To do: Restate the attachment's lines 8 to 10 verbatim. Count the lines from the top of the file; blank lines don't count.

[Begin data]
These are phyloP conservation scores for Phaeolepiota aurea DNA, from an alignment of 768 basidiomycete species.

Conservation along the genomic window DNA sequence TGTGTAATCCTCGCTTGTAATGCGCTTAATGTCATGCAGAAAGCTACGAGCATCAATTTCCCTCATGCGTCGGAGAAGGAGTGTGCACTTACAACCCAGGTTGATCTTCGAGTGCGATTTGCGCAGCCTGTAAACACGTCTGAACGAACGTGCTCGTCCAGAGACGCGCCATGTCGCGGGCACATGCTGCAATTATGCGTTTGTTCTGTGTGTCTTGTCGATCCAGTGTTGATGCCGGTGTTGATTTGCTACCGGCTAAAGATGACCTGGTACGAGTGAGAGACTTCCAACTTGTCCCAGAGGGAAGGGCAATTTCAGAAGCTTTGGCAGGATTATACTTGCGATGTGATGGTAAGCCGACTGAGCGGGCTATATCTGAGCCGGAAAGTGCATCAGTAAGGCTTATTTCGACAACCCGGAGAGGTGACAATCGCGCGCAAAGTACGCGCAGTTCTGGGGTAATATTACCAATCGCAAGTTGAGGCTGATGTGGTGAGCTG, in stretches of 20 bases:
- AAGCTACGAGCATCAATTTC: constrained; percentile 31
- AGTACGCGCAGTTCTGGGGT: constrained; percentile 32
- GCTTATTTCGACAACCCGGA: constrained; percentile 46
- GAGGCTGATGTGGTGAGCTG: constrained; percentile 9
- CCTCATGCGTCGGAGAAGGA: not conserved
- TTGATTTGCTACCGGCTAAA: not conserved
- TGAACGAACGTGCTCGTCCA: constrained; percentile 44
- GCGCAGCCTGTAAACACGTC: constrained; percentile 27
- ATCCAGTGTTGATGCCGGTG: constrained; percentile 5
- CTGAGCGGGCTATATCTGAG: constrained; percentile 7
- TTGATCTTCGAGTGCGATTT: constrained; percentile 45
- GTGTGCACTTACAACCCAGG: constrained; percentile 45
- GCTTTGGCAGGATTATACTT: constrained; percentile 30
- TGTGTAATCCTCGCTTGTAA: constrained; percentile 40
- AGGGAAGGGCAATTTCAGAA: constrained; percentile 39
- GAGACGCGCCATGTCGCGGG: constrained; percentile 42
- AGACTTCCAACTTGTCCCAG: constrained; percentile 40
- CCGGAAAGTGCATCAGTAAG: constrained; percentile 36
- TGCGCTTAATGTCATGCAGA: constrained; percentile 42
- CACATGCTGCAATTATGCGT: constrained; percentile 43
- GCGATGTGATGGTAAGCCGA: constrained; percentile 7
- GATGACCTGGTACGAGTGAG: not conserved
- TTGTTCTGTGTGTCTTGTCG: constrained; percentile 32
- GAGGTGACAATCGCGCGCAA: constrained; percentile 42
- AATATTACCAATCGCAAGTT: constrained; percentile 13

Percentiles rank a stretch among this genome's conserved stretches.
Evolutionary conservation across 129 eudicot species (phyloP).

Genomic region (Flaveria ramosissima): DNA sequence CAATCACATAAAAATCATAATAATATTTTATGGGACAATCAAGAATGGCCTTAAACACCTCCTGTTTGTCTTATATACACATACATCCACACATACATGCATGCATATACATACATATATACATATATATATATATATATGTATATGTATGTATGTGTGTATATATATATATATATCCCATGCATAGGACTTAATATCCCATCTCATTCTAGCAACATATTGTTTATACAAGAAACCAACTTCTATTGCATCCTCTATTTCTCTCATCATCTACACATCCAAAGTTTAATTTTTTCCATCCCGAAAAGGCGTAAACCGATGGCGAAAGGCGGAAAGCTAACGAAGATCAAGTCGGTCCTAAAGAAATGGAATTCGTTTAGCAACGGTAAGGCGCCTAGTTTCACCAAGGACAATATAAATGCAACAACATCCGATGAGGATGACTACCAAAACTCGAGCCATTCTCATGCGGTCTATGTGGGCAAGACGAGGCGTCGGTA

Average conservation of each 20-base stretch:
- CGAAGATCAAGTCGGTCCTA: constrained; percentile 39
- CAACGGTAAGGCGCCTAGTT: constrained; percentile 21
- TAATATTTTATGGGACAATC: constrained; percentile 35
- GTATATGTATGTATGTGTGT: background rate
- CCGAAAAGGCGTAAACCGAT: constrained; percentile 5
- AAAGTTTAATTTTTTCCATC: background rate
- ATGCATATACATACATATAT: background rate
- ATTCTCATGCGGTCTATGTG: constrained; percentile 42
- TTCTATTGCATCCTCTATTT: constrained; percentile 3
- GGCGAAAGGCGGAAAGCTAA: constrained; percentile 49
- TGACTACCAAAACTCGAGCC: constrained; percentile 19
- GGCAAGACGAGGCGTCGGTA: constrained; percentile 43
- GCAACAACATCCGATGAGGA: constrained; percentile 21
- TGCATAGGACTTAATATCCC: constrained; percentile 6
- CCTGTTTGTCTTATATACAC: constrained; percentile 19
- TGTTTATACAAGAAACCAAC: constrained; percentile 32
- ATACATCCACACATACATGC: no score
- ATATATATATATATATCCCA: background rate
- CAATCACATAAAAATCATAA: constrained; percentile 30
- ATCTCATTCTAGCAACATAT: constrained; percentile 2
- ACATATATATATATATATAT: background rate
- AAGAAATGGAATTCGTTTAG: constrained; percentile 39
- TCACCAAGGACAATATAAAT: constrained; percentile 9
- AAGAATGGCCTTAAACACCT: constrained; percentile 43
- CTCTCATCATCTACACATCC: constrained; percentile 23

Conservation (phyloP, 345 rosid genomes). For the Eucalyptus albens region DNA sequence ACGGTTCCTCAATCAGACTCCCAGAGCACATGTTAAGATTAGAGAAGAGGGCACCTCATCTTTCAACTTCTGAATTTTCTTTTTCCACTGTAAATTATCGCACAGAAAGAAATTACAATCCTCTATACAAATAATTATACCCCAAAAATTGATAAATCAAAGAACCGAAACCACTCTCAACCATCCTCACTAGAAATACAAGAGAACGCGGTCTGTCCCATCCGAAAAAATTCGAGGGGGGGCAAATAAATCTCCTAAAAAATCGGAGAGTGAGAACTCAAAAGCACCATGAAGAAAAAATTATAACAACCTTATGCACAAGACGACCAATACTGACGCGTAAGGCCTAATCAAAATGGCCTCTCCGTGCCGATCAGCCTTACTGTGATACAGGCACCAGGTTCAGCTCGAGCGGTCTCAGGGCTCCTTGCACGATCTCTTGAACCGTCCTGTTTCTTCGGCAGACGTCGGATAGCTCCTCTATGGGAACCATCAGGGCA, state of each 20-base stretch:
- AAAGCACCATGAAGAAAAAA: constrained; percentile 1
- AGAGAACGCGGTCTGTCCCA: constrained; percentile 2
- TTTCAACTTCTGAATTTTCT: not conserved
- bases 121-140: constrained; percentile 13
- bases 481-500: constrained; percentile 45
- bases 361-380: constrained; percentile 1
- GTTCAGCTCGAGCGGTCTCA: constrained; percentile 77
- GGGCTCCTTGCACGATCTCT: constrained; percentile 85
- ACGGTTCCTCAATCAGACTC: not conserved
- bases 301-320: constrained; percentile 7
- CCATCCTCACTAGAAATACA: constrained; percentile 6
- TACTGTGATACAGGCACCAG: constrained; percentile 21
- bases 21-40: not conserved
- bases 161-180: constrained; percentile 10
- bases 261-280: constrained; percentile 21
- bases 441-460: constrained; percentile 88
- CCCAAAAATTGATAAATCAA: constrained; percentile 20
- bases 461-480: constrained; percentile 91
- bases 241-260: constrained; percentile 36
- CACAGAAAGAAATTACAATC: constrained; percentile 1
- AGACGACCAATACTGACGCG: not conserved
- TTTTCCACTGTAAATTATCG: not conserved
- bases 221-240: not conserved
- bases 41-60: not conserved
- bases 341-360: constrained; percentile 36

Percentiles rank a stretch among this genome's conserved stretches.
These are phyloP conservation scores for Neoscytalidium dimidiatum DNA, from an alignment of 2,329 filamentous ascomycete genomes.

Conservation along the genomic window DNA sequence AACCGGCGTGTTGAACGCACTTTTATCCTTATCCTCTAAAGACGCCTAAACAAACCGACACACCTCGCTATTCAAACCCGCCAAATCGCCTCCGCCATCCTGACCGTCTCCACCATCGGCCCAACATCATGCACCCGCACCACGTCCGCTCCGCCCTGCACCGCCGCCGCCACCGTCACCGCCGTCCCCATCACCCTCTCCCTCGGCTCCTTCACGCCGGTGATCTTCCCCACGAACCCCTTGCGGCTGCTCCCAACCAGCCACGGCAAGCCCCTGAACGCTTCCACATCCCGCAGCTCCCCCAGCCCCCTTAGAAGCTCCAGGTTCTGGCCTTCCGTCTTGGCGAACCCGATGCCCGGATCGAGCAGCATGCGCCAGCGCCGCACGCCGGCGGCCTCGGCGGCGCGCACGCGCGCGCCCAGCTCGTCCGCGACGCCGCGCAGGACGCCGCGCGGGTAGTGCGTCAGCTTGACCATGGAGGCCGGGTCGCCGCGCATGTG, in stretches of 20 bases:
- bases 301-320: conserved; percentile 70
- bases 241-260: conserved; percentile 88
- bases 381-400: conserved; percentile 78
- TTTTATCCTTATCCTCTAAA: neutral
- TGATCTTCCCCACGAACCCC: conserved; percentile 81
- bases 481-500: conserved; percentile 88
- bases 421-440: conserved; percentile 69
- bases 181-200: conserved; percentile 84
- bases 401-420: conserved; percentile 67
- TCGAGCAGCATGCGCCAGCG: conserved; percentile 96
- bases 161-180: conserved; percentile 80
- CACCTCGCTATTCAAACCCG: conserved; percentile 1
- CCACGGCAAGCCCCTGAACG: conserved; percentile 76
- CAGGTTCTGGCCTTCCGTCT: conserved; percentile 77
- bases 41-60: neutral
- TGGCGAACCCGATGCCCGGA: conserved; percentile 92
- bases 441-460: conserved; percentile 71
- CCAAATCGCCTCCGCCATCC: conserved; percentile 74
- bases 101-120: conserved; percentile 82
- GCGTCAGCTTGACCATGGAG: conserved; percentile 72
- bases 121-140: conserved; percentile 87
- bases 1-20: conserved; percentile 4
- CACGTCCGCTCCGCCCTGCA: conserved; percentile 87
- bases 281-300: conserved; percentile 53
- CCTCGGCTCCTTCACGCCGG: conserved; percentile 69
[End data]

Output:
- TTGATTTGCTACCGGCTAAA: not conserved
- TGAACGAACGTGCTCGTCCA: constrained; percentile 44
- GCGCAGCCTGTAAACACGTC: constrained; percentile 27